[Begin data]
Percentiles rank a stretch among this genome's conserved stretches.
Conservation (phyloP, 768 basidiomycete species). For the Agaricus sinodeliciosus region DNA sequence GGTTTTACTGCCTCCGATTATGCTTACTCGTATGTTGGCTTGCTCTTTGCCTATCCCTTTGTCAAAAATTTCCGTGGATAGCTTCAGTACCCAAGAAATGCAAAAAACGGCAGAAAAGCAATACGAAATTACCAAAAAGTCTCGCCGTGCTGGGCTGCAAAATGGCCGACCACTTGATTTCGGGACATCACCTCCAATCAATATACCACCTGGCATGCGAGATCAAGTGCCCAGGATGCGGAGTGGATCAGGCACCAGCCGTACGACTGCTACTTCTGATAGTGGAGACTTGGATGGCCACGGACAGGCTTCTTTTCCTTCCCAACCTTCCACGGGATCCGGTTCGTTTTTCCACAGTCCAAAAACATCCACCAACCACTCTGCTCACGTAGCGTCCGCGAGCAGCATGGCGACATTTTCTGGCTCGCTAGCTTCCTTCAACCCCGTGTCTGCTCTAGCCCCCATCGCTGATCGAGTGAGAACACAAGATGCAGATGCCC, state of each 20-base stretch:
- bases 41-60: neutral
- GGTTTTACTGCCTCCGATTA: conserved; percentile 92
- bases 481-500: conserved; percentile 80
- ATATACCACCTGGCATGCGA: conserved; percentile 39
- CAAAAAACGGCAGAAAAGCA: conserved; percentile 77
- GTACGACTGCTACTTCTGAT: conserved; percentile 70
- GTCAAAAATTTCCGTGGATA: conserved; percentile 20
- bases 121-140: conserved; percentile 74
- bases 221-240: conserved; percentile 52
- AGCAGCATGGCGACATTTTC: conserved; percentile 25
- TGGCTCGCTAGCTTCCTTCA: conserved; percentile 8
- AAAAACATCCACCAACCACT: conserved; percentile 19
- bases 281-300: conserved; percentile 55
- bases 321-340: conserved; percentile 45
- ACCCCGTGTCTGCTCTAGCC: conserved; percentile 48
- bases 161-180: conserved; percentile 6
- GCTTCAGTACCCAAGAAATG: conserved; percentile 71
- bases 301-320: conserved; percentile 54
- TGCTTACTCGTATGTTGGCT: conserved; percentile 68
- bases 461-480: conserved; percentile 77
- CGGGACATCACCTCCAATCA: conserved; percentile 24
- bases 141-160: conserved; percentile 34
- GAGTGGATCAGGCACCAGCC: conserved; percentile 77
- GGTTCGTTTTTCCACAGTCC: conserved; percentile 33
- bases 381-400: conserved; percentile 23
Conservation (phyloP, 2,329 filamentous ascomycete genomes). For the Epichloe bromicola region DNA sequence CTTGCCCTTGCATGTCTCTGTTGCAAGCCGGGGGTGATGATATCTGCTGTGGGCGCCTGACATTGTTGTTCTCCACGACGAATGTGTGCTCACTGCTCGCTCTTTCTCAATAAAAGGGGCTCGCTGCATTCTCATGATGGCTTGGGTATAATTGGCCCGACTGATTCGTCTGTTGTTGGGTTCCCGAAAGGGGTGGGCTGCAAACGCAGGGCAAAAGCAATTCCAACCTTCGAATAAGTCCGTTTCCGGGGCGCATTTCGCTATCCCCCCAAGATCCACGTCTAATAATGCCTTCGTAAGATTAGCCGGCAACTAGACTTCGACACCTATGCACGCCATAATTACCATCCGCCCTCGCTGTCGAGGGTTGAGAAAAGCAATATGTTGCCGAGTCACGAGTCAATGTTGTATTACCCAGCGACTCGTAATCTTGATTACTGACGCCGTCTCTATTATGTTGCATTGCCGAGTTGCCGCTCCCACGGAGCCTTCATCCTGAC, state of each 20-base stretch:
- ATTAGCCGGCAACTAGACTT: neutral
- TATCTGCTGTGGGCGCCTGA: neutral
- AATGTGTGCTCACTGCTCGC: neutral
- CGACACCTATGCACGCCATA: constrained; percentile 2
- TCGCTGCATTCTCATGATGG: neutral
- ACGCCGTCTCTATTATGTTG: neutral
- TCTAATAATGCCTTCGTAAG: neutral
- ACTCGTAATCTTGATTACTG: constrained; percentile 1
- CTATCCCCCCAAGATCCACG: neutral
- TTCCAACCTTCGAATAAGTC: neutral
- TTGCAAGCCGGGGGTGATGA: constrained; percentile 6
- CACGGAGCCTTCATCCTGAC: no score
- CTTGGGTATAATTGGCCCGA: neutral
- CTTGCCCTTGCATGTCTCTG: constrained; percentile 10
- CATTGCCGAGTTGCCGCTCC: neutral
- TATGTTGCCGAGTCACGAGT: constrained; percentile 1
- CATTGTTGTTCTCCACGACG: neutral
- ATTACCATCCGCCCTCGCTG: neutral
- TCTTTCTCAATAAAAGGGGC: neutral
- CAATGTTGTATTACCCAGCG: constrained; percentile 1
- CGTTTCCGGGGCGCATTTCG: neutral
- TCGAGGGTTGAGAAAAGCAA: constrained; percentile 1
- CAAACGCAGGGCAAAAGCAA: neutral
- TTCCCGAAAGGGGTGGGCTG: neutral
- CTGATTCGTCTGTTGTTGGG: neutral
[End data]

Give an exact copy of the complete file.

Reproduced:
Percentiles rank a stretch among this genome's conserved stretches.
Conservation (phyloP, 768 basidiomycete species). For the Agaricus sinodeliciosus region DNA sequence GGTTTTACTGCCTCCGATTATGCTTACTCGTATGTTGGCTTGCTCTTTGCCTATCCCTTTGTCAAAAATTTCCGTGGATAGCTTCAGTACCCAAGAAATGCAAAAAACGGCAGAAAAGCAATACGAAATTACCAAAAAGTCTCGCCGTGCTGGGCTGCAAAATGGCCGACCACTTGATTTCGGGACATCACCTCCAATCAATATACCACCTGGCATGCGAGATCAAGTGCCCAGGATGCGGAGTGGATCAGGCACCAGCCGTACGACTGCTACTTCTGATAGTGGAGACTTGGATGGCCACGGACAGGCTTCTTTTCCTTCCCAACCTTCCACGGGATCCGGTTCGTTTTTCCACAGTCCAAAAACATCCACCAACCACTCTGCTCACGTAGCGTCCGCGAGCAGCATGGCGACATTTTCTGGCTCGCTAGCTTCCTTCAACCCCGTGTCTGCTCTAGCCCCCATCGCTGATCGAGTGAGAACACAAGATGCAGATGCCC, state of each 20-base stretch:
- bases 41-60: neutral
- GGTTTTACTGCCTCCGATTA: conserved; percentile 92
- bases 481-500: conserved; percentile 80
- ATATACCACCTGGCATGCGA: conserved; percentile 39
- CAAAAAACGGCAGAAAAGCA: conserved; percentile 77
- GTACGACTGCTACTTCTGAT: conserved; percentile 70
- GTCAAAAATTTCCGTGGATA: conserved; percentile 20
- bases 121-140: conserved; percentile 74
- bases 221-240: conserved; percentile 52
- AGCAGCATGGCGACATTTTC: conserved; percentile 25
- TGGCTCGCTAGCTTCCTTCA: conserved; percentile 8
- AAAAACATCCACCAACCACT: conserved; percentile 19
- bases 281-300: conserved; percentile 55
- bases 321-340: conserved; percentile 45
- ACCCCGTGTCTGCTCTAGCC: conserved; percentile 48
- bases 161-180: conserved; percentile 6
- GCTTCAGTACCCAAGAAATG: conserved; percentile 71
- bases 301-320: conserved; percentile 54
- TGCTTACTCGTATGTTGGCT: conserved; percentile 68
- bases 461-480: conserved; percentile 77
- CGGGACATCACCTCCAATCA: conserved; percentile 24
- bases 141-160: conserved; percentile 34
- GAGTGGATCAGGCACCAGCC: conserved; percentile 77
- GGTTCGTTTTTCCACAGTCC: conserved; percentile 33
- bases 381-400: conserved; percentile 23
Conservation (phyloP, 2,329 filamentous ascomycete genomes). For the Epichloe bromicola region DNA sequence CTTGCCCTTGCATGTCTCTGTTGCAAGCCGGGGGTGATGATATCTGCTGTGGGCGCCTGACATTGTTGTTCTCCACGACGAATGTGTGCTCACTGCTCGCTCTTTCTCAATAAAAGGGGCTCGCTGCATTCTCATGATGGCTTGGGTATAATTGGCCCGACTGATTCGTCTGTTGTTGGGTTCCCGAAAGGGGTGGGCTGCAAACGCAGGGCAAAAGCAATTCCAACCTTCGAATAAGTCCGTTTCCGGGGCGCATTTCGCTATCCCCCCAAGATCCACGTCTAATAATGCCTTCGTAAGATTAGCCGGCAACTAGACTTCGACACCTATGCACGCCATAATTACCATCCGCCCTCGCTGTCGAGGGTTGAGAAAAGCAATATGTTGCCGAGTCACGAGTCAATGTTGTATTACCCAGCGACTCGTAATCTTGATTACTGACGCCGTCTCTATTATGTTGCATTGCCGAGTTGCCGCTCCCACGGAGCCTTCATCCTGAC, state of each 20-base stretch:
- ATTAGCCGGCAACTAGACTT: neutral
- TATCTGCTGTGGGCGCCTGA: neutral
- AATGTGTGCTCACTGCTCGC: neutral
- CGACACCTATGCACGCCATA: constrained; percentile 2
- TCGCTGCATTCTCATGATGG: neutral
- ACGCCGTCTCTATTATGTTG: neutral
- TCTAATAATGCCTTCGTAAG: neutral
- ACTCGTAATCTTGATTACTG: constrained; percentile 1
- CTATCCCCCCAAGATCCACG: neutral
- TTCCAACCTTCGAATAAGTC: neutral
- TTGCAAGCCGGGGGTGATGA: constrained; percentile 6
- CACGGAGCCTTCATCCTGAC: no score
- CTTGGGTATAATTGGCCCGA: neutral
- CTTGCCCTTGCATGTCTCTG: constrained; percentile 10
- CATTGCCGAGTTGCCGCTCC: neutral
- TATGTTGCCGAGTCACGAGT: constrained; percentile 1
- CATTGTTGTTCTCCACGACG: neutral
- ATTACCATCCGCCCTCGCTG: neutral
- TCTTTCTCAATAAAAGGGGC: neutral
- CAATGTTGTATTACCCAGCG: constrained; percentile 1
- CGTTTCCGGGGCGCATTTCG: neutral
- TCGAGGGTTGAGAAAAGCAA: constrained; percentile 1
- CAAACGCAGGGCAAAAGCAA: neutral
- TTCCCGAAAGGGGTGGGCTG: neutral
- CTGATTCGTCTGTTGTTGGG: neutral